Thursday, August 9, 2007

Jaroslav Hasek - The Good Soldier Schweik


Ok, to begin: The Good Soldier Schweik is, insofar as the term means anything, my ‘favourite’ book. Certainly it’s one of the funniest novels I’ve ever read, and re-read several times. This well-thumbed paperback has pride of place on my bookshelf and, above all, continues to offer a vivid comic portrayal of central Europe early in the last century.


Published in 1930, it is a long, winding tale about a soldier in the Austro-Hungarian army during World War One. Schweik is the hero of the tale, a dim-witted fool, idiot savant, or as the author describes him, “a modest unrecognized hero”. The book is a series of farcical and satirical escapades within the Austrian military, against the largely unspoken backdrop of the war’s senseless violence.


What I like about this book in particular is the style of humour. That The Good Soldier Schweik has its own distinct character is the quality which to my mind assures it classic status, albeit perhaps in a cult sense. On the one hand, its style is sufficiently original to allow the book to stand on its own. On the other, it is gently evocative of a peculiarly European culture and, moreover, sense of humour - especially the combination of satire and farce. Anyone who reads Schweik, I think, will soon appreciate the cheerfully daft yet politically acerbic mind of its central character, and the comic, surreal 20th century world in which he lives.


Here’s a short extract to give the flavour of The Good Soldier Schweik’s humour. Naturally, I’ll start at the beginning…





"Schweik, the Good Solider, Intervenes in the Great War:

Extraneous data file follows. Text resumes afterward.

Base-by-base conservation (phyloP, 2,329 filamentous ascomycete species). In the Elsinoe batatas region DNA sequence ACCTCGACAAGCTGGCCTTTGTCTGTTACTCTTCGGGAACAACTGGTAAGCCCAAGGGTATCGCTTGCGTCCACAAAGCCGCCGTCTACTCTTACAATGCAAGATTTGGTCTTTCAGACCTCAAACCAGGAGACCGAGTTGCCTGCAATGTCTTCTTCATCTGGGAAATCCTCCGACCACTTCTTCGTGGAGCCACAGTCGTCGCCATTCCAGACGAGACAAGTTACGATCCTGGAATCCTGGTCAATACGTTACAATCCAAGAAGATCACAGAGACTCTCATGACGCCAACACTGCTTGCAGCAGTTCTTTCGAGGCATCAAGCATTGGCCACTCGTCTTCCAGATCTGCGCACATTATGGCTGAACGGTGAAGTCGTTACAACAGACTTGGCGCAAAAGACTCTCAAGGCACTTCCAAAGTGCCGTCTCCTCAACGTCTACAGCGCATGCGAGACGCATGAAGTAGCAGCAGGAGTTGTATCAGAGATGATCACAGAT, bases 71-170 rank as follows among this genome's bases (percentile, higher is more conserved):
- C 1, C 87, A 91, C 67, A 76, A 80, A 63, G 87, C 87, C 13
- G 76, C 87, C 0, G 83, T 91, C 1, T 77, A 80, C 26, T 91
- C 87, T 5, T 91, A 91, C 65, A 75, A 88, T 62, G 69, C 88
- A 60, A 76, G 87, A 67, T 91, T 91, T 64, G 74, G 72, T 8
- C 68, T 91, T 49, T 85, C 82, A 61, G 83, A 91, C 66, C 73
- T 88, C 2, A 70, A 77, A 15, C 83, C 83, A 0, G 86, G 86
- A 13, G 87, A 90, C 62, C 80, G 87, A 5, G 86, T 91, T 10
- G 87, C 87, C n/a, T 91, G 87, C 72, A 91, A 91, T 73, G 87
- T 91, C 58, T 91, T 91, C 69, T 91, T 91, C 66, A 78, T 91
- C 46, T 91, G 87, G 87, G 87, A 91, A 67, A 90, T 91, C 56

‘So they’ve killed Ferdinand,’ said the charwoman to Mr Schweik who, having left the army many years before, when a military medical board had declared him to be chronically feeble-minded, earned a livelihood by the sale of dogs – repulsive mongrel monstrosities for whom he forged pedigrees. Apart from this occupation, he was afflicted with rheumatism, and was just rubbing his knees with embrocation.

‘Which Ferdinand, Mrs Müller?’ asked Schweik, continuing to massage his knees. ‘I know two Ferdinands. One of them does jobs for Prusa the chemist, and one day he drank a bottle of hair oil by mistake; and then there’s Ferdinand Kokoska who goes round collecting manure. They wouldn’t be any great loss, either of ‘em.’

‘No, it’s the Archduke Ferdinand, the one from Konopiste, you know Mr Schweik, the fat, pious one.’

‘Good Lord!’ exclaimed Schweik, ‘that’s a fine thing. And where did this happen?’...”



And the rest, as they say, was history. World War One began, obviously, and Hašek’s bumbling hero was immortalised in this classic novel. It’s difficult to accurately portray the humour of this book, since it works on a long story arc and many, many hilarious, rambling escapades. Best, then, to leave it to the rather good blurb on the back of my copy, which gets it nearly right…




“Because humour, real humour, knows no national boundaries, this satire on army life, about the military career of a fat little dog fancier from Prague, is one of those rare books which, while belonging to literature, abounds in the qualities which can be appreciated by the widest possible range of readers. Schweik’s adventures – as a malingerer, in the detention barracks, as a drunken chaplain’s orderly, as batman to an over-amorous lieutenant, making off with the colonel’s dog, and getting important messages all mixed up – have won him the lasting enthusiasm of readers everywhere.”


4 comments:

blend77 said...

never heard of this...

making a bee-line to pick it up...

will report back!

^_^

Andrew said...

Great idea for a blog!

Hasek is a fitting author for a punk-inspired reading blog - he was involved in anarchist and art circles in Prague at the beginning of the 20th century.

If you like this book, you should check out some stuff by the Czech author Karel Capek, particularly "War with the Newts" and "Apocryphal Tales". He was a favorite of Kurt Vonnegut.

gabbagabbahey said...

hey thanks andrew, I'll see if I can find some Capek. I'm a fan of Vonnegut myself... I'll probably post Slaughterhouse Five soon.

It's cool to know that about Hasek. There's an excellent site, svejkcentral.com, all about him and the book, which I found while writing this post. Recommended for anyone who wants to know about the book in more detail

blend77 said...

went looking for this today... forgot his last name!

Do! Next time i will remember... HASEK!

hahaha!!